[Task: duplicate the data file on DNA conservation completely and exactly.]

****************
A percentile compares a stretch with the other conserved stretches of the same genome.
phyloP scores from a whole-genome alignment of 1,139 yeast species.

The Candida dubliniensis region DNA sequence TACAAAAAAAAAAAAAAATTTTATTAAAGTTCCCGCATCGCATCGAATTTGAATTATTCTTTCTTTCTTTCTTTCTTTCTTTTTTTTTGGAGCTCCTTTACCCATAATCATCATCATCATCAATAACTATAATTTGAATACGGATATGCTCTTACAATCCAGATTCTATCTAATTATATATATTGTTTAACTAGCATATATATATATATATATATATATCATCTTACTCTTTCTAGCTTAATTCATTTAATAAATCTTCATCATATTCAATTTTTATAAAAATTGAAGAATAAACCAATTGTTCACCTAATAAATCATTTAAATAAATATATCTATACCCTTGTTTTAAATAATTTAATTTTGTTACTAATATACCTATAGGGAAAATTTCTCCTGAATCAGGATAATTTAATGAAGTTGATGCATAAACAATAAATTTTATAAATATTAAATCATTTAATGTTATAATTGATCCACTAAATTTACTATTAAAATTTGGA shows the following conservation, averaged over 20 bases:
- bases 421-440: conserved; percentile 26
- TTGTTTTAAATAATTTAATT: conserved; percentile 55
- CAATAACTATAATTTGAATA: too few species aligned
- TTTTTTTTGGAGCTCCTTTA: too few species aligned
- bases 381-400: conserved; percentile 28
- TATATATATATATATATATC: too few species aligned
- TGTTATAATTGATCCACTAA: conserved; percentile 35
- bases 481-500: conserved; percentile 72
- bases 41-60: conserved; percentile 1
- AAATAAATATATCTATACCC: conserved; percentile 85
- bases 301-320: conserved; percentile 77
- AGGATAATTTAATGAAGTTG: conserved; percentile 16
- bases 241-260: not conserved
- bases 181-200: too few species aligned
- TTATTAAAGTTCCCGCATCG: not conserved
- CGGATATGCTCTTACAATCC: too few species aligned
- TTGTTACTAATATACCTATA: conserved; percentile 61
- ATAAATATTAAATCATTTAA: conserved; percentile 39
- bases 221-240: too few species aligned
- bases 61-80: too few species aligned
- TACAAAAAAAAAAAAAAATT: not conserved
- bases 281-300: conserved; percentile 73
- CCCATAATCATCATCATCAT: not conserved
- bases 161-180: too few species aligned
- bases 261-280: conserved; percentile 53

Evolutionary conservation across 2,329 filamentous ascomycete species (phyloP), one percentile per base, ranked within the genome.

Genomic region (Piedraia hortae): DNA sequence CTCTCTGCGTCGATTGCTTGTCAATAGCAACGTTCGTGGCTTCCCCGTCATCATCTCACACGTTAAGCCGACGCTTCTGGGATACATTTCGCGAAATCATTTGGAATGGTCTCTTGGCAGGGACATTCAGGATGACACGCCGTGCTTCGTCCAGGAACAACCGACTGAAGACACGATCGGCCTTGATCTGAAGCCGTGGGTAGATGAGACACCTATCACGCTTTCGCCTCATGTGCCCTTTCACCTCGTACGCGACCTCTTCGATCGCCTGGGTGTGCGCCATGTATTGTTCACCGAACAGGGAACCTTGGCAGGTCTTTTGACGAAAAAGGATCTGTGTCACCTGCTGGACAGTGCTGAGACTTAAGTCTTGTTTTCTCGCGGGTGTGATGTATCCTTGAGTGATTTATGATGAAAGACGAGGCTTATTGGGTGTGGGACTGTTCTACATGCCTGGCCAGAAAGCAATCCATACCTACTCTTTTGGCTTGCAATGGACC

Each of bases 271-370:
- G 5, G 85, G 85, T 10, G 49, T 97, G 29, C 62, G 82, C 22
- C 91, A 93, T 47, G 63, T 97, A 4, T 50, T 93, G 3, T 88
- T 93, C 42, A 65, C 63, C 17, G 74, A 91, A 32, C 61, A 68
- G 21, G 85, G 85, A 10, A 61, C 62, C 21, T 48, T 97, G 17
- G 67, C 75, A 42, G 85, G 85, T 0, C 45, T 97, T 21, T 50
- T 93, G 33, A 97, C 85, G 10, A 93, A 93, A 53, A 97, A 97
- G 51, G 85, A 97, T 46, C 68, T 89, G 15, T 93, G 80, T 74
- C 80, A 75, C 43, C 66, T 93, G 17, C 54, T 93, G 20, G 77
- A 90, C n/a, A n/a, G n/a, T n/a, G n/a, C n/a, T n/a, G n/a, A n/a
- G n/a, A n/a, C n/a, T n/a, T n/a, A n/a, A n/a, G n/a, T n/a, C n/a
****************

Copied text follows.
A percentile compares a stretch with the other conserved stretches of the same genome.
phyloP scores from a whole-genome alignment of 1,139 yeast species.

The Candida dubliniensis region DNA sequence TACAAAAAAAAAAAAAAATTTTATTAAAGTTCCCGCATCGCATCGAATTTGAATTATTCTTTCTTTCTTTCTTTCTTTCTTTTTTTTTGGAGCTCCTTTACCCATAATCATCATCATCATCAATAACTATAATTTGAATACGGATATGCTCTTACAATCCAGATTCTATCTAATTATATATATTGTTTAACTAGCATATATATATATATATATATATATCATCTTACTCTTTCTAGCTTAATTCATTTAATAAATCTTCATCATATTCAATTTTTATAAAAATTGAAGAATAAACCAATTGTTCACCTAATAAATCATTTAAATAAATATATCTATACCCTTGTTTTAAATAATTTAATTTTGTTACTAATATACCTATAGGGAAAATTTCTCCTGAATCAGGATAATTTAATGAAGTTGATGCATAAACAATAAATTTTATAAATATTAAATCATTTAATGTTATAATTGATCCACTAAATTTACTATTAAAATTTGGA shows the following conservation, averaged over 20 bases:
- bases 421-440: conserved; percentile 26
- TTGTTTTAAATAATTTAATT: conserved; percentile 55
- CAATAACTATAATTTGAATA: too few species aligned
- TTTTTTTTGGAGCTCCTTTA: too few species aligned
- bases 381-400: conserved; percentile 28
- TATATATATATATATATATC: too few species aligned
- TGTTATAATTGATCCACTAA: conserved; percentile 35
- bases 481-500: conserved; percentile 72
- bases 41-60: conserved; percentile 1
- AAATAAATATATCTATACCC: conserved; percentile 85
- bases 301-320: conserved; percentile 77
- AGGATAATTTAATGAAGTTG: conserved; percentile 16
- bases 241-260: not conserved
- bases 181-200: too few species aligned
- TTATTAAAGTTCCCGCATCG: not conserved
- CGGATATGCTCTTACAATCC: too few species aligned
- TTGTTACTAATATACCTATA: conserved; percentile 61
- ATAAATATTAAATCATTTAA: conserved; percentile 39
- bases 221-240: too few species aligned
- bases 61-80: too few species aligned
- TACAAAAAAAAAAAAAAATT: not conserved
- bases 281-300: conserved; percentile 73
- CCCATAATCATCATCATCAT: not conserved
- bases 161-180: too few species aligned
- bases 261-280: conserved; percentile 53

Evolutionary conservation across 2,329 filamentous ascomycete species (phyloP), one percentile per base, ranked within the genome.

Genomic region (Piedraia hortae): DNA sequence CTCTCTGCGTCGATTGCTTGTCAATAGCAACGTTCGTGGCTTCCCCGTCATCATCTCACACGTTAAGCCGACGCTTCTGGGATACATTTCGCGAAATCATTTGGAATGGTCTCTTGGCAGGGACATTCAGGATGACACGCCGTGCTTCGTCCAGGAACAACCGACTGAAGACACGATCGGCCTTGATCTGAAGCCGTGGGTAGATGAGACACCTATCACGCTTTCGCCTCATGTGCCCTTTCACCTCGTACGCGACCTCTTCGATCGCCTGGGTGTGCGCCATGTATTGTTCACCGAACAGGGAACCTTGGCAGGTCTTTTGACGAAAAAGGATCTGTGTCACCTGCTGGACAGTGCTGAGACTTAAGTCTTGTTTTCTCGCGGGTGTGATGTATCCTTGAGTGATTTATGATGAAAGACGAGGCTTATTGGGTGTGGGACTGTTCTACATGCCTGGCCAGAAAGCAATCCATACCTACTCTTTTGGCTTGCAATGGACC

Each of bases 271-370:
- G 5, G 85, G 85, T 10, G 49, T 97, G 29, C 62, G 82, C 22
- C 91, A 93, T 47, G 63, T 97, A 4, T 50, T 93, G 3, T 88
- T 93, C 42, A 65, C 63, C 17, G 74, A 91, A 32, C 61, A 68
- G 21, G 85, G 85, A 10, A 61, C 62, C 21, T 48, T 97, G 17
- G 67, C 75, A 42, G 85, G 85, T 0, C 45, T 97, T 21, T 50
- T 93, G 33, A 97, C 85, G 10, A 93, A 93, A 53, A 97, A 97
- G 51, G 85, A 97, T 46, C 68, T 89, G 15, T 93, G 80, T 74
- C 80, A 75, C 43, C 66, T 93, G 17, C 54, T 93, G 20, G 77
- A 90, C n/a, A n/a, G n/a, T n/a, G n/a, C n/a, T n/a, G n/a, A n/a
- G n/a, A n/a, C n/a, T n/a, T n/a, A n/a, A n/a, G n/a, T n/a, C n/a